Let's look at the consequences of this.
The government could be promoting exemplary projects, and it would be important if they did so.
Three truths:
IT is a fluid field with much to learn, new ways of doing things on every level of the project. Experimentation coupled with uncertainty is the norm. This is so much the case that it cannot be said that further experimentation necessarily increases risk (within some parameters). Experimentation, trying things where results are uncertain, can reduce risk.
This truth is fundamental to understanding good IT governance.
The second truth is that top-down governance is intrinsically flawed. The larger the pyramid the larger the mass of detail that is essentially unknown and, hence, contains hidden risk.
The third truth is that large pyramids are intrinsically unstable and dangerous when one needs to interact with another, at whatever level up or down the pyramid.



The long, flat base


Image via Wikipedia
Notice how pyramids, as such, are functionally useless and are not part of a modern construction repertoire, by which I do not mean pyramid-shaped buildings, but actual pyramids. But emblematic they are and rightfully so. Engineering is more about bridges, road and rail lines of communication and various sorts of buildings, depending on function.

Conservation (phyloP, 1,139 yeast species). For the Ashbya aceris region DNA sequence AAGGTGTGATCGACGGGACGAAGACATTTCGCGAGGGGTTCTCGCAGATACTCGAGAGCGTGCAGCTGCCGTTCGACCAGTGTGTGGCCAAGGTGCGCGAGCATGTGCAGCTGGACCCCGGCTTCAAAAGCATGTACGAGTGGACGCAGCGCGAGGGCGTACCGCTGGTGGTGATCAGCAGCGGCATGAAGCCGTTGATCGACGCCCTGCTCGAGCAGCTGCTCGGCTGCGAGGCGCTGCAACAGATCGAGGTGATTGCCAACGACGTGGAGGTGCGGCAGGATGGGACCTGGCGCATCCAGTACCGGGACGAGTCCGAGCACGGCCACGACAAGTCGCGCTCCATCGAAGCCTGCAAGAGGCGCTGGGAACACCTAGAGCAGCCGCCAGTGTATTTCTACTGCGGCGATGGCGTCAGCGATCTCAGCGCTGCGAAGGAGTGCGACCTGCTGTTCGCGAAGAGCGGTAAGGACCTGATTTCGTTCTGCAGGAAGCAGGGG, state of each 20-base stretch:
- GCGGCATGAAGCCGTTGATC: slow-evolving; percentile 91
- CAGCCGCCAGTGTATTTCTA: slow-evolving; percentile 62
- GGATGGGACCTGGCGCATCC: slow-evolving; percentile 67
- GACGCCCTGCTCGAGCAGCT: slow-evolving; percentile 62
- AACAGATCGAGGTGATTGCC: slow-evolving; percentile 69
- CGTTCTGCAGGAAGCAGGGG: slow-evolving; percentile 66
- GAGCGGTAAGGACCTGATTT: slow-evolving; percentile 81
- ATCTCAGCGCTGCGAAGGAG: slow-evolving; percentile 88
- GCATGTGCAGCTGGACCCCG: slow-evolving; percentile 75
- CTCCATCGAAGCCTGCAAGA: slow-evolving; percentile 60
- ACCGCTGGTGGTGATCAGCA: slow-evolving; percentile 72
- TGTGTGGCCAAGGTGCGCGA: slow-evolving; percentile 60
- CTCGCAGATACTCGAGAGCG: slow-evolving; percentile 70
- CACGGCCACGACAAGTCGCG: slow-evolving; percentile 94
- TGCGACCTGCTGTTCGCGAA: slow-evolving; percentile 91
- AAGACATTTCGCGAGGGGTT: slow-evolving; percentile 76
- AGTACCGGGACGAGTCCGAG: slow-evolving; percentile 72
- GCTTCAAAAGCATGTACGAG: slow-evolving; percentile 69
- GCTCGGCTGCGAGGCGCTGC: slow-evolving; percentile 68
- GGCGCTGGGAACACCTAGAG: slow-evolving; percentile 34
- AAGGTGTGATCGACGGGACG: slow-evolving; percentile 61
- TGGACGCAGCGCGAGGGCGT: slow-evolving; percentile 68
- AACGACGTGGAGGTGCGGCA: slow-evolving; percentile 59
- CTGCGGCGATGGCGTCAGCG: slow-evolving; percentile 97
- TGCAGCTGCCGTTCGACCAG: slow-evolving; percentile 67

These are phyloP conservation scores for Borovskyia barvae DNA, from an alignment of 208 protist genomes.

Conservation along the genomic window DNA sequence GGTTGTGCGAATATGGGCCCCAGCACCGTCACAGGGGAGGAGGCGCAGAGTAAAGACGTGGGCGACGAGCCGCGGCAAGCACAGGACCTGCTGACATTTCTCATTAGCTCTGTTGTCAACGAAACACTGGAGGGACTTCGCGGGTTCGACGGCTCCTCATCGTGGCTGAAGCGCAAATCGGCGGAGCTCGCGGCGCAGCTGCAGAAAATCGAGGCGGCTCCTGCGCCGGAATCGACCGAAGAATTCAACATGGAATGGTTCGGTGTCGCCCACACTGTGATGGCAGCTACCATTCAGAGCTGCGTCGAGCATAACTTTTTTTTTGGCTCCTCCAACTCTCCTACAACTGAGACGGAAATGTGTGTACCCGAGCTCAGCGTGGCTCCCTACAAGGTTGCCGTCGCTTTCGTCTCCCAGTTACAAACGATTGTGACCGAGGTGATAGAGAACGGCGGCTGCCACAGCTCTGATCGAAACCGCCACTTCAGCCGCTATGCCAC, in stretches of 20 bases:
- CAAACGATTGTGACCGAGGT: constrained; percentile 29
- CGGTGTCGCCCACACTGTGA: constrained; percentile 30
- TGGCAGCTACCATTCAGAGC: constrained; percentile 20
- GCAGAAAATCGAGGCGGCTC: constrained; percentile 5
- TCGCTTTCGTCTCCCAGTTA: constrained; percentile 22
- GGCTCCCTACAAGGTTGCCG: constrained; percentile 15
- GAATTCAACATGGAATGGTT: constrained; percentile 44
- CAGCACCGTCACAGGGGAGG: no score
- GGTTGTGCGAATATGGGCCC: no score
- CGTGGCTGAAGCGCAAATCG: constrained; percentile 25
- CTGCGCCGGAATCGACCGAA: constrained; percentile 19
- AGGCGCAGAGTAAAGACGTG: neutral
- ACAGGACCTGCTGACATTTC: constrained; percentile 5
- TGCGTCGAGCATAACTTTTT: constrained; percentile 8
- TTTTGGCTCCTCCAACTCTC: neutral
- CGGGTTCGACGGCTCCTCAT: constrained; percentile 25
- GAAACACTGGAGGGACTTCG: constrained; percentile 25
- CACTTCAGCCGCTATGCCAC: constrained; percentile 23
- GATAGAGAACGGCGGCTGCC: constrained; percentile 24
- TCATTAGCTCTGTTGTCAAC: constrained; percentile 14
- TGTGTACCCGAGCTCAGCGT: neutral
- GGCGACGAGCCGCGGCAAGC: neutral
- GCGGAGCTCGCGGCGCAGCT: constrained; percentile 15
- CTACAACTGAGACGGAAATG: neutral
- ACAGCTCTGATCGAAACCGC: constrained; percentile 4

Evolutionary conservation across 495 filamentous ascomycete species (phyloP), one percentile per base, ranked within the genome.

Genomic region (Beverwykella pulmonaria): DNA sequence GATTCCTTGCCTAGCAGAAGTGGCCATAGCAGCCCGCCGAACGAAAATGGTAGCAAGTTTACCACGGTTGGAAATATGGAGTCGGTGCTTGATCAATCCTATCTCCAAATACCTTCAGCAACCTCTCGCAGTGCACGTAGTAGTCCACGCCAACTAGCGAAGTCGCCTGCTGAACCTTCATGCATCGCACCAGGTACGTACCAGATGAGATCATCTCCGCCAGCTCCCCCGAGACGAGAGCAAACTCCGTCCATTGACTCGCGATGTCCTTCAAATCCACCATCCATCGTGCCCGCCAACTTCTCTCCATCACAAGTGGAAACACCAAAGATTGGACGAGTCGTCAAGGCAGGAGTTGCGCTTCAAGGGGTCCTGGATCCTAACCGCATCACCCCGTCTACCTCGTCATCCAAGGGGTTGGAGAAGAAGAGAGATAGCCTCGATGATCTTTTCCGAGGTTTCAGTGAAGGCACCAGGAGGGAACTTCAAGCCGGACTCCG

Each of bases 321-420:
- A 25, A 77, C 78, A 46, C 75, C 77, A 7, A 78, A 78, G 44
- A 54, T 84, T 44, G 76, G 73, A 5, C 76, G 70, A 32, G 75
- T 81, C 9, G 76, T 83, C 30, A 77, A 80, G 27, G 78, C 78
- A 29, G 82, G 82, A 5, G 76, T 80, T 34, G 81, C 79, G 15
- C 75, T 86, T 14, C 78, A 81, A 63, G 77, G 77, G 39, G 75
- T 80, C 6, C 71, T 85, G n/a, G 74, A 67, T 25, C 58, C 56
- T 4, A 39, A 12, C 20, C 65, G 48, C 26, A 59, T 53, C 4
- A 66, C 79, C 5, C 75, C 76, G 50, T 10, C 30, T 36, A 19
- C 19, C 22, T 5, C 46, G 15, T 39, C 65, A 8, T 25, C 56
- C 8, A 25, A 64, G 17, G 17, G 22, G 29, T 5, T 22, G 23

Pyramids, though, are emblematic of human structures, not without reason. The repetitious work is greatest at the base, hardest higher up. Slavery is equal at any point. How many people had to be ground to dust to prevent the remaining one of two that were hidden their midst from also being ground to dust? Large companies are similar, unless they are very skilful in their people management.